한국어와의 대조를 통한 중국어 활음-모음 연쇄와 이중모음의 음운표시 연구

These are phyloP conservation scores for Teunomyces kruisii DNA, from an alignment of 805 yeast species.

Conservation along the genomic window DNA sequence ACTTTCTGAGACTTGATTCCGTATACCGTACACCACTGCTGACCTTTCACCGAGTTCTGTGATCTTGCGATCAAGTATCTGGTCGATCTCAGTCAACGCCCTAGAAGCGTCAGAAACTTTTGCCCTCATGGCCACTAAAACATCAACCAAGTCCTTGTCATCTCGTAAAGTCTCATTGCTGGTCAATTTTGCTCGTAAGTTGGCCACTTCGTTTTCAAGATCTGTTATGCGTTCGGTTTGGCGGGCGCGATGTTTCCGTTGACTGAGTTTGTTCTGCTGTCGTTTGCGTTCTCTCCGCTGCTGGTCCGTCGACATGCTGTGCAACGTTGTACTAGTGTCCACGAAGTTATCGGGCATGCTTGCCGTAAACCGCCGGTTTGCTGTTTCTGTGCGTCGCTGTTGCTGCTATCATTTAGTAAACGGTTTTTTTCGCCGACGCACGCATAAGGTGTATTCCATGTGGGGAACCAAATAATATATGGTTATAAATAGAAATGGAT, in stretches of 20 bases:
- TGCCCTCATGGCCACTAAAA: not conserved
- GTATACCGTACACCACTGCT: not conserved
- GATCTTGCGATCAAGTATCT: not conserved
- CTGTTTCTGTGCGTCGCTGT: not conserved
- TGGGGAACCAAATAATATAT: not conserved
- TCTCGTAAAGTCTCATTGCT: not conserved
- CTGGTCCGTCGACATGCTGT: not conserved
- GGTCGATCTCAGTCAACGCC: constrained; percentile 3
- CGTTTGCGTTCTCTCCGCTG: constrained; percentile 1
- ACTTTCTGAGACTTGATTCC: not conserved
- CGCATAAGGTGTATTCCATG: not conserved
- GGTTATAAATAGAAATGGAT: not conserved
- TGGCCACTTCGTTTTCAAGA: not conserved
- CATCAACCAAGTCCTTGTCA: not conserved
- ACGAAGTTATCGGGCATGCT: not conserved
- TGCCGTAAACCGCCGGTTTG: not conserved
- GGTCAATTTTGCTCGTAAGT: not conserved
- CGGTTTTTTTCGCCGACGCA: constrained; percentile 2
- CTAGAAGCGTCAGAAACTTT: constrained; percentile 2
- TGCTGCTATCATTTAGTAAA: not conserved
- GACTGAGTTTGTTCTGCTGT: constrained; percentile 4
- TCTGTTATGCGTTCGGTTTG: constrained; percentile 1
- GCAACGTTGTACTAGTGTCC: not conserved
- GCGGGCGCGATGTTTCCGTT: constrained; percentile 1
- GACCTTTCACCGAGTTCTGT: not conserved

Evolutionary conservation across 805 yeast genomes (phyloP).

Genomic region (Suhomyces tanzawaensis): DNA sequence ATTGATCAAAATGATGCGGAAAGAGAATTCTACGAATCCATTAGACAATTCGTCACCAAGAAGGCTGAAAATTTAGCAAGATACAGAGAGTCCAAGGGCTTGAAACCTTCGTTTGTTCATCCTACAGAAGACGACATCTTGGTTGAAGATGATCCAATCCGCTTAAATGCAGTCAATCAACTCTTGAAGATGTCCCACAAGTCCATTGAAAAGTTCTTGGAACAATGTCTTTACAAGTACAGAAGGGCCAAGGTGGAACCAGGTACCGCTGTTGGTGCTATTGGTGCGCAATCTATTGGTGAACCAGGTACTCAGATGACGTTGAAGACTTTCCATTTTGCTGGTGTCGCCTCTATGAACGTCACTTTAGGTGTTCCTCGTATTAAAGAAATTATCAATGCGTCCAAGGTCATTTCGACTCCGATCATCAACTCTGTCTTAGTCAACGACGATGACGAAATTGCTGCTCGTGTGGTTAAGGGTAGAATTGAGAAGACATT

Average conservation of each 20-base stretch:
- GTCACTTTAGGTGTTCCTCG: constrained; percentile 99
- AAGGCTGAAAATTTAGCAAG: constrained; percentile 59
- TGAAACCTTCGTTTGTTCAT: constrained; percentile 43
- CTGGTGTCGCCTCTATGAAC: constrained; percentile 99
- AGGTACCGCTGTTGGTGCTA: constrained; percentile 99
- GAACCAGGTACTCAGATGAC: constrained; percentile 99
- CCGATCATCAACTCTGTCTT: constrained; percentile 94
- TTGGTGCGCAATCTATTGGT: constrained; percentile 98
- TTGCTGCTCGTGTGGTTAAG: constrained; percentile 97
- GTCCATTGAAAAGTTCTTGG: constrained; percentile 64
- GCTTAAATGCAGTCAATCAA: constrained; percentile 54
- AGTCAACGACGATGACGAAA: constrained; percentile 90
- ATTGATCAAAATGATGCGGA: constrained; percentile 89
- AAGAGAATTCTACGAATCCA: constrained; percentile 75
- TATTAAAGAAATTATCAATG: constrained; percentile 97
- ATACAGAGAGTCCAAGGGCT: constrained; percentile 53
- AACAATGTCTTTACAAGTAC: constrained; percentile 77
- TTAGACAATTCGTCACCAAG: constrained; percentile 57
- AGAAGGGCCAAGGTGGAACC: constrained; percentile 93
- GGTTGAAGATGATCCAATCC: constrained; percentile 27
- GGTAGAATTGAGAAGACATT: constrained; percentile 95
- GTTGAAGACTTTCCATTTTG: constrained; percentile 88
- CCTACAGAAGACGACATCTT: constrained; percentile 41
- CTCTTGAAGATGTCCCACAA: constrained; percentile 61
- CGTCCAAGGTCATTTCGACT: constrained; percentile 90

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In this thesis, the phonological representation of glide-vowel sequences and diphthongs of Standard Chinese were reviewed, analyzed and compared with Korean. This study aims to show that the phonological awareness of Chinese learners causes pronunciation errors and to suggest the adequate phonological representation of glide-vowel sequences and diphthongs in these two languages. In traditional analysis, it is argued that there is a triphthong in the Chinese vowel system. However, we cannot arrive at a full understanding of phonological awareness with those traditional approaches. For this reason, some of current studies claim that there is no triphthong, the high-vowel-like sound before the nuclear vowel is not a vowel in syllable structure, in Chinese. This study first shows that the high-vowel-like sound is a pre-nuclear glide, and is part of the onset, and a diphthong is in the nucleus. On the contrary, it is argued that glide-vowel sequences form diphthongs in Korean. In Chinese the pre-nuclear glide shares the one onset slot with a consonant, but it is argued that the C-G sequence does not form a single new sound CG. In other words, two segments which form a diphthong are nucleus in syllable structure, and the onset consists of a consonant and a glide. This study also shows that the difference of phonological representation of vocoids between Korean and Chinese is evident in errors of pronunciation, which Chinese learners produce. The Korean diphthongs uttered by Chinese learners were usually not diphthongs but two separate monophthongs. Based on the phonological representation of pre-nuclear glide suggested in this thesis, Chinese learners regard the pre-nuclear glide as a part of the onset, and then only a vowel can occupy the nucleus. So far, several studies advocated that those errors were produced due to the difference of phonemes, or the length of sound between two languages. When a Korean diphthong /wi/ is pronounced by Chinese learners to a sequence of /u/ and /i/, Korean native speakers recognize it as two segments. In Korean, a pre-nuclear glide can only occupy one timing slot with a vowel. However, /u/ and /i/ uttered by Chinese learners occupy two independent timing slots, one shares with the onset, and the other shares with the nucleus. For this reason, Korean native speakers can regard two separate timing slots as two separate syllables. Likewise, Chinese learners tend to pronounce a monophthong in a syllable to a diphthong. That is, they insert another vowel, such as /ə/, into a nucleus position in order to make the original nucleus be part of the onset. In conclusion, the difference of phonological representation of vocoids between Korean and Chinese affects the phonological awareness of Chinese learners. The lack of accurate recognition on phonological representation of vocoids reveals their pronunciation errors thus these findings should be taken into consideration in order to improve errors in the teachings of Korean diphthongs to Chinese learners.